Jacques Krog is the Safety, Health, Environmental and Quality (SHEQ) Manager at Refraline, a company that has its headquarters in South Africa, but which operates in many other parts of the world. Jacques holds the NEBOSH International Diploma in Occupational Health and Safety and has over 20 years’ experience working in health and safety.

Refraline specialises in the design, installation, repair and maintenance of refractory and corrosion solutions for a wide range of industries including ferrous and non-ferrous metals, chemical, petrochemical, power generation and mining. “Refractory engineering involves boilers and furnaces and things like that, so generally we do a lot of confined space work, including breaking these things down from the inside,” explained Jaques.

He continued: “Noise hazards and heat stress are some of the less obvious hazards our teams face; however, perhaps the biggest threat to our workers is the accumulation of gases such as carbon monoxide or nitrogen. Because every confined space situation presents different risks, we tend to rely on a subject matter expert, someone who will understand the kind of gases likely to be present and where they might accumulate within the space. There will then be a period of rigorous testing to decide what steps are needed.

“Planning these operations is critical. How you do it, where you do it and what time you do it – all of these things play a part. Who is going to work in the vessel is also a key question, because people need to be declared physically and psychologically fit to work in confined spaces. And, of course, it is really important that every single person that enters the confined space is fully trained, including in what to do in an emergency and how to use their equipment properly. Even things like the passing of tools is not the same as in an open space. The risks are different.”

PPE and supervision

When it comes to Personal Protective Equipment (PPE), Jacques told me this can be very specific for confined space use. He said: “It’s not necessarily the same as standard PPE, there can be specialist respiratory equipment, gas testing equipment and even timers. The petrochemical industry, for example, has certain catalysts inside and you cannot work for longer than 15 minutes, no matter what you wear. You need to time that the person works exactly 15 minutes and they have to come out and the next group goes in for 15 minutes.

“When it comes to gas detection equipment what I have learned is that cheaper is not better. You need to think about simple things like maintenance; can it be repaired? Can it be calibrated? Is it robust enough for the environment? How accurate is it? I was once in a confined space myself when an alarm went off on the monitor. I started to panic a little, but when I looked it was a battery alarm! This equipment is a lifeline and you have to understand it and test it regularly. It’s also worth noting that with some confined spaces you simply cannot go in at all. Here we’ve used telescopic semi-robotic machines to break down the structure from the inside to fully eliminate any risk.”

Supervision is also important. Jacques added: “We have what we call ‘watchers’ who monitor the people inside and as soon as they become aware of something going wrong, they will literally pull people out by their lifeline. Watchers are always very competent supervisors who know how to do the work and know the hazards and dangers associated with confined spaces. That’s critical and they are always a vital part of the continuous monitoring testing.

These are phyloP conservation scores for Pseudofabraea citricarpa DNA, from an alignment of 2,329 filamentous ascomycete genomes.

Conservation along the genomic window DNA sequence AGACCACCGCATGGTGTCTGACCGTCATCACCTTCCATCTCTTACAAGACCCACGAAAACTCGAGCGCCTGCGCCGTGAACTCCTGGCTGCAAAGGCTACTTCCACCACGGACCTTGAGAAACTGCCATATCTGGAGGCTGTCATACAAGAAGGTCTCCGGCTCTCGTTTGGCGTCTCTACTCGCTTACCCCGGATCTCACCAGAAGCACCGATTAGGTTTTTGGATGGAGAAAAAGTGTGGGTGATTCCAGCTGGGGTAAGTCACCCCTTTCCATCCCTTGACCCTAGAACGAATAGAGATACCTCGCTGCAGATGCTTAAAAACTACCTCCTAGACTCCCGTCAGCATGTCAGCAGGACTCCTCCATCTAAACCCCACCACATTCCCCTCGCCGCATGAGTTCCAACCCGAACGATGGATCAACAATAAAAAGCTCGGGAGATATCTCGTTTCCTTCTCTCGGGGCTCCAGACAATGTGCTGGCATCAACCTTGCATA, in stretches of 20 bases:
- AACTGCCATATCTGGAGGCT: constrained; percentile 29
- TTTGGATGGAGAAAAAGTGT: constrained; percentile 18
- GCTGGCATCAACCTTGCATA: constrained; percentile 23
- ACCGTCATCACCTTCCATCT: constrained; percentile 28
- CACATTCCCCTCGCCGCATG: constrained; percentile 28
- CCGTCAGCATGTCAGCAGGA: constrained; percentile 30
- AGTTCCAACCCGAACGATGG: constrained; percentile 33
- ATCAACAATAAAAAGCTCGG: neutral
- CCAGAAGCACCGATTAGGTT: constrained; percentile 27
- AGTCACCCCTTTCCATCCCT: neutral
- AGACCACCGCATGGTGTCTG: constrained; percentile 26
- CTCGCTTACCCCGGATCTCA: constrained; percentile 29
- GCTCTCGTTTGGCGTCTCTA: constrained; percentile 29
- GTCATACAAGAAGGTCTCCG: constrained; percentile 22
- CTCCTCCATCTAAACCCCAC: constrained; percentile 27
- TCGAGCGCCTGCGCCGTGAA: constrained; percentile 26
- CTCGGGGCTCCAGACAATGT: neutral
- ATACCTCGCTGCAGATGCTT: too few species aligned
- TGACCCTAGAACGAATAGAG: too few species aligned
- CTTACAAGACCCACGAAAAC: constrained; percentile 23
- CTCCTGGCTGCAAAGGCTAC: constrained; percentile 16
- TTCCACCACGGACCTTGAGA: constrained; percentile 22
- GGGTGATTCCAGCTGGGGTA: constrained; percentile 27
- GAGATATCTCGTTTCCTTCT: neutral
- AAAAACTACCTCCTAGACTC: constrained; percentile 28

Culture and training is key

Jacques concluded by providing two further interesting pieces of advice. The first is to practice. On some of Refraline’s larger projects the team will do practice runs to ensure everything runs smoothly, and this is combined with their confined space training, which must be completed by members of the team every year. The second is to be aware that people working in confined spaces can get used to it.

“For me this is never a good thing,” said Jacques. “Because once you get used to something, you tend to take short cuts. That’s how humans are. So, as well as a lot of supervision, there also need to be a lot of inspections and audits. It’s about getting the culture right. If the guys are following the correct procedures, the correct systems and permit conditions, using the right PPE and we’re all well prepared, then despite the fact that confined spaces can be incredibly difficult work in, we can still keep them safe.”

Being fully competent in gas detection and the use of gas monitors and advanced atmosphere testing equipment, as well as breathing apparatus and how to operate in a gaseous environment and confined space environment, is absolutely essential.

Because of the emergency nature of some gas leaks, speed can be of essence out in the field. However, training must also focus on the need to carefully assess the risks and then act accordingly, whether it involves bringing in other members of the team or seeking guidance from supervisors. Fine-tuning procedures is an ongoing process.

Amitabh Bhattacharya agrees that culturally, one of the biggest risks can simply be workers being overly focused on getting the job done. So, to avoid behavioural issues, attention must be paid to making procedures workable as well as safe, while also issuing constant reminders of the risks so that employees fully understand that safety in confined spaces is paramount.

“There’s a danger that someone may not wear their breathing apparatus, for example, because they think the job will only take a few seconds, it won’t harm

them or they can simply hold their breath,” explained Amitabh. “Repeat training programmes, which remind teams just how quickly a lack of oxygen or poisonous gases can impact on their wellbeing, which then also reinforce things like equipment checklists and processes, helps to ensure that equipment is always to hand, properly set up and ready to use correctly.”

Amitabh is also a strong advocate of members of operational teams gaining appropriate qualifications, such as the NEBOSH HSE Certificate in Process Safety Management, which includes many aspects of hazardous substance detection and working in confined spaces within its content.

“Significant cultural as well as business benefits can be accrued through formal health and safety training,” he commented. “In a safe working environment, employees perform their tasks well without any hesitation and with increasing self-confidence and, ultimately, better productivity. With fewer incidents the organisation gains more productive working hours and builds a good reputation among stakeholders, winning more projects in the future and retaining skilled and experienced employees.”

References 1 NIOSH docs/94-103/ 2 ARX Maritime https://arxmaritime. com/news/tragic-confined-spaceaccident-onboard-saudi-arabian- bulk-carrier/